1010 B Street,
When it comes to keeping records, there tend to be Oscars and Felixes, like in Neil Simon’s The Odd Couple. The “Oscar” type tends to have papers everywhere, disorganized and perhaps just stacked in a shoebox or paper bag. It’s good to hold on to things, but when you need something, it’s also nice to have it right where you can find it for quick reference. For that reason, it’s nice to be a “Felix” about your records and keep them carefully organized. This also means destroying and throwing out what you no longer need.
The I.R.S. acknowledges that, in some cases, it’s okay to shred your tax returns after three years. Your tax professionals may have a different prescription for you, however, based on their understanding of your financial life. You might want to ask them what they suggested when you see them this year.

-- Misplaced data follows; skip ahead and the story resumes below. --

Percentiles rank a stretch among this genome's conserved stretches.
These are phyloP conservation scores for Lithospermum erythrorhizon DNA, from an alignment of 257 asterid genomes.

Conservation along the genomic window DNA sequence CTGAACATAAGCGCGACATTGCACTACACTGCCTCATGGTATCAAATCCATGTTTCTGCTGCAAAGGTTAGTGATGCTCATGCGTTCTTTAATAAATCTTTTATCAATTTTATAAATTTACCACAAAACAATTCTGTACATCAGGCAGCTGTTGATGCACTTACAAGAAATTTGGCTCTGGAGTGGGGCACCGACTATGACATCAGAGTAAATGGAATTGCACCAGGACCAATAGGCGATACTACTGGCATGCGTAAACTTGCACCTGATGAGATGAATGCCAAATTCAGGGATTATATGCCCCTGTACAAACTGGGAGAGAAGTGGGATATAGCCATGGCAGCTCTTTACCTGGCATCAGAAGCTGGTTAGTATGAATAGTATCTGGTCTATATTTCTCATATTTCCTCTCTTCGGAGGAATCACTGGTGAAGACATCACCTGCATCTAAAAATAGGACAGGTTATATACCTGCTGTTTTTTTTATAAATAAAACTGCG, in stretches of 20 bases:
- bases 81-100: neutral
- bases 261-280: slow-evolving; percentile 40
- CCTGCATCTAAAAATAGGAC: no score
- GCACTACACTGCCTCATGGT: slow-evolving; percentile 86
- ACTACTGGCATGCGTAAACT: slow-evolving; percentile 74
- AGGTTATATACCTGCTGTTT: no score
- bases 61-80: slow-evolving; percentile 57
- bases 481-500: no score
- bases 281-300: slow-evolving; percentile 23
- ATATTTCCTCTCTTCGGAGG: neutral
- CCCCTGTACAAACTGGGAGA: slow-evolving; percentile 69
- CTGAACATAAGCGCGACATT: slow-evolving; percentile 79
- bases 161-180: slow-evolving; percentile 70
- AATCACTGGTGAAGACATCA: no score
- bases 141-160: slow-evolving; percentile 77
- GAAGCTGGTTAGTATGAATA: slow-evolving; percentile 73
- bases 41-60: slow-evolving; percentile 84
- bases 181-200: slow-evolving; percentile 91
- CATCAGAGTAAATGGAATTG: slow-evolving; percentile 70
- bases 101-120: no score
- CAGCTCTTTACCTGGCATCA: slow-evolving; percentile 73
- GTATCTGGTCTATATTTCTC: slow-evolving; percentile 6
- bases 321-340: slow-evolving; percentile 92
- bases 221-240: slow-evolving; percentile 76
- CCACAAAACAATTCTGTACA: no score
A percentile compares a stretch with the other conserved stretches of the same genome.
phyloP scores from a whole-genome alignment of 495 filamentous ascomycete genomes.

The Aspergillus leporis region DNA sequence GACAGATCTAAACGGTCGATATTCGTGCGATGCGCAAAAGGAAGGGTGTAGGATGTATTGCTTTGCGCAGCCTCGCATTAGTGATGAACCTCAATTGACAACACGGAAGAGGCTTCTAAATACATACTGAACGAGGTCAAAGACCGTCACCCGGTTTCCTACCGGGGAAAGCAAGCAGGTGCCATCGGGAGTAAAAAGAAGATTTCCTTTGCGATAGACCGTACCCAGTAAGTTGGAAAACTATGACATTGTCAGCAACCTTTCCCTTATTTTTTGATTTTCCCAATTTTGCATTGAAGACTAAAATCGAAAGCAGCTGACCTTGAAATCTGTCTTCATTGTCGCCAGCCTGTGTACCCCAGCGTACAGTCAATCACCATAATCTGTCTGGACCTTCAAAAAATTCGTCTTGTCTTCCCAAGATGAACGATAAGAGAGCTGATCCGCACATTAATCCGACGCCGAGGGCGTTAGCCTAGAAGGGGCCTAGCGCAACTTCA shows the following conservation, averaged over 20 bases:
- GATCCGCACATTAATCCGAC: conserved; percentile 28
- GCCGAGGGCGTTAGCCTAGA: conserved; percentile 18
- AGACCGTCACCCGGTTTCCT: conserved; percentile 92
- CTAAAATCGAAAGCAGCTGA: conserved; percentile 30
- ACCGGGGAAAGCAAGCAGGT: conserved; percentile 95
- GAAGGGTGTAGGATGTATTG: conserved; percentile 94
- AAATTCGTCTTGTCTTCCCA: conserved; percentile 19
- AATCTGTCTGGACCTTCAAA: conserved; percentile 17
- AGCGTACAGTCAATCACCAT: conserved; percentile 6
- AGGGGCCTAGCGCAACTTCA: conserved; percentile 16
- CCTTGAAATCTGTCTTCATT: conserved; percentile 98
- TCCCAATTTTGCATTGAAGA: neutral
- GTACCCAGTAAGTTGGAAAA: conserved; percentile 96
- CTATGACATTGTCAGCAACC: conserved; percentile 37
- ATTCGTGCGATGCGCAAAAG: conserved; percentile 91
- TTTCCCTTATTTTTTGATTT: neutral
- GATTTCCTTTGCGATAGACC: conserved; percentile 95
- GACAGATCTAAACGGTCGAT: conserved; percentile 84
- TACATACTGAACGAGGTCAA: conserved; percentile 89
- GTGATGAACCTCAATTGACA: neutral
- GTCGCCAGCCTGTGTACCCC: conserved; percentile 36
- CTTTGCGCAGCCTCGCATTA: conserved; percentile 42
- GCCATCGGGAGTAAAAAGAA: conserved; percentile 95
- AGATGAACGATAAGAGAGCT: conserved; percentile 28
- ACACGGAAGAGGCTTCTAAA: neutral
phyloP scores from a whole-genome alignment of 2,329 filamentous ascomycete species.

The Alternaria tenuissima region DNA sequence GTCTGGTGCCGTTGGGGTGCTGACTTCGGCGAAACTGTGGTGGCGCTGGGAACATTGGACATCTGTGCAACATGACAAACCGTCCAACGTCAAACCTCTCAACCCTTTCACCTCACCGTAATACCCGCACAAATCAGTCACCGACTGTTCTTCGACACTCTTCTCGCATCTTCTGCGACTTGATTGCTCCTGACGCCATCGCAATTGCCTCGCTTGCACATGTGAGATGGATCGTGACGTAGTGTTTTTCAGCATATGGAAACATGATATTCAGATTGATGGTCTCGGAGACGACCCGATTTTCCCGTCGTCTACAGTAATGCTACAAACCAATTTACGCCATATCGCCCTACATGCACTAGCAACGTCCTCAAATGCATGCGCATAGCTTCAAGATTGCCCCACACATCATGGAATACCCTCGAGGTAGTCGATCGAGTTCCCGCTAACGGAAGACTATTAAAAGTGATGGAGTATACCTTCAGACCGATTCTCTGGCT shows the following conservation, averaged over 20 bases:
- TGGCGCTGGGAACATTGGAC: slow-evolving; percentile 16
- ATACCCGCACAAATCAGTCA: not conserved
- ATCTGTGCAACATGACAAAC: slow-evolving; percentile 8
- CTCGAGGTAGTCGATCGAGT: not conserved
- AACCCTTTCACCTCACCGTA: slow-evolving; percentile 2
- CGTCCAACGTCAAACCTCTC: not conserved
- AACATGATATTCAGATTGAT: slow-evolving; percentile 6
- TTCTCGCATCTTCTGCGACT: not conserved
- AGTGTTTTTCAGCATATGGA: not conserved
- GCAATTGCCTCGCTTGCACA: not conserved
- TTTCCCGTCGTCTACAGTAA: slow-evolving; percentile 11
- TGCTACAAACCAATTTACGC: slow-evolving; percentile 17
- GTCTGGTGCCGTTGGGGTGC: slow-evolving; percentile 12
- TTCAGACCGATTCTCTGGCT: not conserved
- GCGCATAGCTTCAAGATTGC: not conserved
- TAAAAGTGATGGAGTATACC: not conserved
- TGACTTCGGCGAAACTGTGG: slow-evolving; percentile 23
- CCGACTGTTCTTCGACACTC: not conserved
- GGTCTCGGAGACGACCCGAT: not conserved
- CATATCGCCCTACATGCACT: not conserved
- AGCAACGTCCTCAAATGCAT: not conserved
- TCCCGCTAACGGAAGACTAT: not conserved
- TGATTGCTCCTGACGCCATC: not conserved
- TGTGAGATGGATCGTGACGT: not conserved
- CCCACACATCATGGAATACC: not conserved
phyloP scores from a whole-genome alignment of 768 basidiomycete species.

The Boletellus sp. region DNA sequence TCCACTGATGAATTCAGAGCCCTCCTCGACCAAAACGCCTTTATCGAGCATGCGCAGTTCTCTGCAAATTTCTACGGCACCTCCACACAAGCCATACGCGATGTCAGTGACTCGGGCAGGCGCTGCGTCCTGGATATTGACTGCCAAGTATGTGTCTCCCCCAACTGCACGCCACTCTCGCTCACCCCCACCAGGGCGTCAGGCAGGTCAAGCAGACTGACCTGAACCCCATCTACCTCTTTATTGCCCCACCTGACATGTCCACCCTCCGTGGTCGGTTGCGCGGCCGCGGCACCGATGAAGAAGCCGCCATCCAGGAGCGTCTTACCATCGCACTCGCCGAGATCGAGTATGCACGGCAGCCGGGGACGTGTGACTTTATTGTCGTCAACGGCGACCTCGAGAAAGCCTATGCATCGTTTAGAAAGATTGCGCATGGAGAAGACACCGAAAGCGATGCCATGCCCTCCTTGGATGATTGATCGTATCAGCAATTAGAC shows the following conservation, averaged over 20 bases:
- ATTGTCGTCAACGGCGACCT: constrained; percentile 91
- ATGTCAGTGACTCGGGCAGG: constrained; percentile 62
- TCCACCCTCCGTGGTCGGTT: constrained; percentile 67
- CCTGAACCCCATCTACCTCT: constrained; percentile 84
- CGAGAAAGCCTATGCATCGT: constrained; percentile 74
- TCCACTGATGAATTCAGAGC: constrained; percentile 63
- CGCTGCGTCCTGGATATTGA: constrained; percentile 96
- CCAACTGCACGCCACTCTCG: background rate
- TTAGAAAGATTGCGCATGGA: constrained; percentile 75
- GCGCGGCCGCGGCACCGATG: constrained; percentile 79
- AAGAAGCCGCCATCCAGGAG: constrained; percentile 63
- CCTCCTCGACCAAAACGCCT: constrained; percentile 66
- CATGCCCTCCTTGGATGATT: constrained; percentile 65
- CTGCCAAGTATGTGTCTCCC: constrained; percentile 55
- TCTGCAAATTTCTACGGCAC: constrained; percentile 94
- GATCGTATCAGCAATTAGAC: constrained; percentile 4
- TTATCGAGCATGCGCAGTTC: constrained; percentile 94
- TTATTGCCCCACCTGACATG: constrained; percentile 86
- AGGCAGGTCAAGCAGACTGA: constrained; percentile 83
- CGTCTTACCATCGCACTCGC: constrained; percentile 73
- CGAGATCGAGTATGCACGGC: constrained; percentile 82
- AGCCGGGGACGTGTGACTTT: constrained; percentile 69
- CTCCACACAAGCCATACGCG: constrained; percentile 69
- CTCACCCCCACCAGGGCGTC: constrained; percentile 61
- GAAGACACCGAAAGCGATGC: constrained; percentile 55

Here’s some other guidelines to consider: purchase and sale statements for your house should be kept for your entire ownership of the house. Hold on to utility bills for at least one year. Statements from your investment or brokerage account should be kept for at least one year. Statements from your bank account or from your credit card provider should also be kept at least one year.
Keep in mind that these suggestions are only suggested guidelines. Every financial life is different, and it’s best to check with your financial and tax people before making any changes to your record-keeping approach.1